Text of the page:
How Did New Hampshire Come To Be Ruled by Women?

What Women Really Think
Jan. 2 2013 4:15 PM

How Did New Hampshire Come To Be Ruled by Women?

151298339
Sen. Jeanne Shaheen, one of New Hampshire's two female senators

Photograph by Alex Wong/Getty Images.

In a country where women’s representation in Congress hovers below 20 percent, how did New Hampshire come to be ruled by women? Once its new representatives are sworn in tomorrow, the state will be led by two female congresswomen, two female senators, one female governor, a female speaker of the State House, and a female chief justice. Yesterday, the New York Times’ Katharine Q. Seelye dropped a New Hampshire state civics lesson that hints at why female politicians may have advanced so impressively there: New Hampshire has more state legislators than any other state, and they’re all paid next to nothing.

Though New Hampshire is small, its political pipeline is wide. Four hundred representatives serve in its State House—it’s bigger than any other state legislature, and rivals the U.S. House of Representatives in size. That means that the barrier for entry is lower, and women have a better chance of snagging a seat. Once they are elected to office, they’re barely compensated. State legislators in New Hampshire are paid $100 a year flat. (Meanwhile, Pennsylvania reps are living well at a salary of $82,026 a year.) Other states offer lowly salaries for their legislators, too, but few rival New Hampshire’s paltry sum. Most at least forgive expenses (Alabama, for example, pays its legislators just $10 a day, but allows them $4,308 per month in expenses). New Hampshire doesn’t.

Advertisement

What does it mean that the first state ruled by women is also the state where local politicians are valued the least? Seelye notes that the state “has a long history of volunteerism,” and serving as a local rep is so low-paying that it “amounts to an act of volunteerism.” Maybe nonwealthy men were unable or unwilling to seek office. Maybe women were more easily accepted into a version of public office that was seen as a public service as opposed to a high-status, high-paid political gig. After all, volunteering is a historically feminine realm, where women have been able to find meaningful unpaid work while their husbands followed a traditional career track. For whatever reason, women were well-represented in the New Hampshire state legislature as early as 1975—since that year, the number of women in the House hasn’t dipped below 100.

Maggie Hassan, who will be sworn in as the state’s new governor tomorrow, is one woman who came up through the state’s legislative system. “There are lots of opportunities for women to pitch in, prove their competence and learn a lot about governing and the political process,” she told the Times of her state. “We’ve had a very deep bench of women.” Not all of Hassan’s peers originated in the State House, but the body’s early acceptance of women may have helped build a formidable female network statewide—one that’s finally paying off.

Amanda Hess is a Slate staff writer. 

TODAY IN SLATE

Politics

Talking White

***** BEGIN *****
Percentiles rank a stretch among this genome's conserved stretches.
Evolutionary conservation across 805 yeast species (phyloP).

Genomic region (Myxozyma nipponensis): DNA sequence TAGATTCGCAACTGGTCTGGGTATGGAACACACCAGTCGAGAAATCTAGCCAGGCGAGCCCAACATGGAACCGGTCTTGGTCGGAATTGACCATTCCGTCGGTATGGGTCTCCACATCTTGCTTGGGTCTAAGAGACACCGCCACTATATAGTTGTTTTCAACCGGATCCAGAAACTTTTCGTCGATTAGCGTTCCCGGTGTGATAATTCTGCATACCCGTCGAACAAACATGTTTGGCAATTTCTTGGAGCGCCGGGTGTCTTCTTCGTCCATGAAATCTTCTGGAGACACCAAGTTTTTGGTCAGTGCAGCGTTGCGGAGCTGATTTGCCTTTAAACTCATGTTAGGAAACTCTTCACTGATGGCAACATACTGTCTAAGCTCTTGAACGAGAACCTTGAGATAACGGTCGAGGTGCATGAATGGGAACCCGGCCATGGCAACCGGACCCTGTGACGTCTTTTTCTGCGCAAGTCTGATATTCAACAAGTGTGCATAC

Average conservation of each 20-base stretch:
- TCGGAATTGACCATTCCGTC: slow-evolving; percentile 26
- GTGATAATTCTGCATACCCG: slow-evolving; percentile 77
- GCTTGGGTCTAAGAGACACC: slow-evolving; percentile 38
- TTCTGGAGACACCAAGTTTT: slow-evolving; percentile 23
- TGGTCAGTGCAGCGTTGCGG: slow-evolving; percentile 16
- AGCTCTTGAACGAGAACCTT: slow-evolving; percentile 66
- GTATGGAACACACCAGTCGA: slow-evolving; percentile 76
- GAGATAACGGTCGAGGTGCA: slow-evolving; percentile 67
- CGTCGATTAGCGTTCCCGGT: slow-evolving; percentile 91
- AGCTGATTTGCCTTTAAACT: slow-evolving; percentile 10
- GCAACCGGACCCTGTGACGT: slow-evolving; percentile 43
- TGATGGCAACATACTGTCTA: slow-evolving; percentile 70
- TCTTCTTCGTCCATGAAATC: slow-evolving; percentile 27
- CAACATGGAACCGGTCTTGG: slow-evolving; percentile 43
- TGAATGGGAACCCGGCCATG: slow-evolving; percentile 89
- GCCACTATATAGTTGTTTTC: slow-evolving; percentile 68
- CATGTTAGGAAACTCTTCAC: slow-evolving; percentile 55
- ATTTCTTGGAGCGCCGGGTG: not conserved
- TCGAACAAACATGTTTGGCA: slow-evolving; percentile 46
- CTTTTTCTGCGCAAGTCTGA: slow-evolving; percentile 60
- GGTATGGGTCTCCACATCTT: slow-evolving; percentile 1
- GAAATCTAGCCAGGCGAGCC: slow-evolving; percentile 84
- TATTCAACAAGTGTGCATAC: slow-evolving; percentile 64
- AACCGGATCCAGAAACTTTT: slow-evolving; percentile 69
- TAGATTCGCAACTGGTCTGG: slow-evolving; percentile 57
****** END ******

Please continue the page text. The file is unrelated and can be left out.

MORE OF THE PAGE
Black people’s disdain for “proper English” and academic achievement is a myth.

Hong Kong’s Protesters Are Ridiculously Polite. That’s What Scares Beijing So Much.

The One Fact About Ebola That Should Calm You: It Spreads Slowly

Operation Backbone

How White Boy Rick, a legendary Detroit cocaine dealer, helped the FBI uncover brazen police corruption.

A Jaw-Dropping Political Ad Aimed at Young Women, Apparently

The XX Factor
Oct. 1 2014 4:05 PM Today in GOP Outreach to Women: You Broads Like Wedding Dresses, Right?
Music

How Even an Old Hipster Can Age Gracefully

On their new albums, Leonard Cohen, Robert Plant, and Loudon Wainwright III show three ways.

How Tattoo Parlors Became the Barber Shops of Hipster Neighborhoods

This Gargantuan Wind Farm in Wyoming Would Be the Hoover Dam of the 21st Century

Moneybox
Oct. 1 2014 8:34 AM This Gargantuan Wind Farm in Wyoming Would Be the Hoover Dam of the 21st Century To undertake a massively ambitious energy project, you don’t need the government anymore.
  News & Politics
The World
Oct. 1 2014 12:20 PM Don’t Expect Hong Kong’s Protests to Spread to the Mainland
  Business
Moneybox
Oct. 1 2014 2:16 PM Wall Street Tackles Chat Services, Shies Away From Diversity Issues 
  Life
Outward
Oct. 1 2014 6:02 PM Facebook Relaxes Its “Real Name” Policy; Drag Queens Celebrate
  Double X
The XX Factor
Oct. 1 2014 5:11 PM Celebrity Feminist Identification Has Reached Peak Meaninglessness
  Slate Plus
Behind the Scenes
Oct. 1 2014 3:24 PM Revelry (and Business) at Mohonk Photos and highlights from Slate’s annual retreat.
  Arts
Brow Beat
Oct. 1 2014 9:39 PM Tom Cruise Dies Over and Over Again in This Edge of Tomorrow Supercut
  Technology
Future Tense
Oct. 1 2014 6:59 PM EU’s Next Digital Commissioner Thinks Keeping Nude Celeb Photos in the Cloud Is “Stupid”
  Health & Science
Science
Oct. 1 2014 4:03 PM Does the Earth Really Have a “Hum”? Yes, but probably not the one you’re thinking.
  Sports
Sports Nut
Oct. 1 2014 5:19 PM Bunt-a-Palooza! How bad was the Kansas City Royals’ bunt-all-the-time strategy in the American League wild-card game?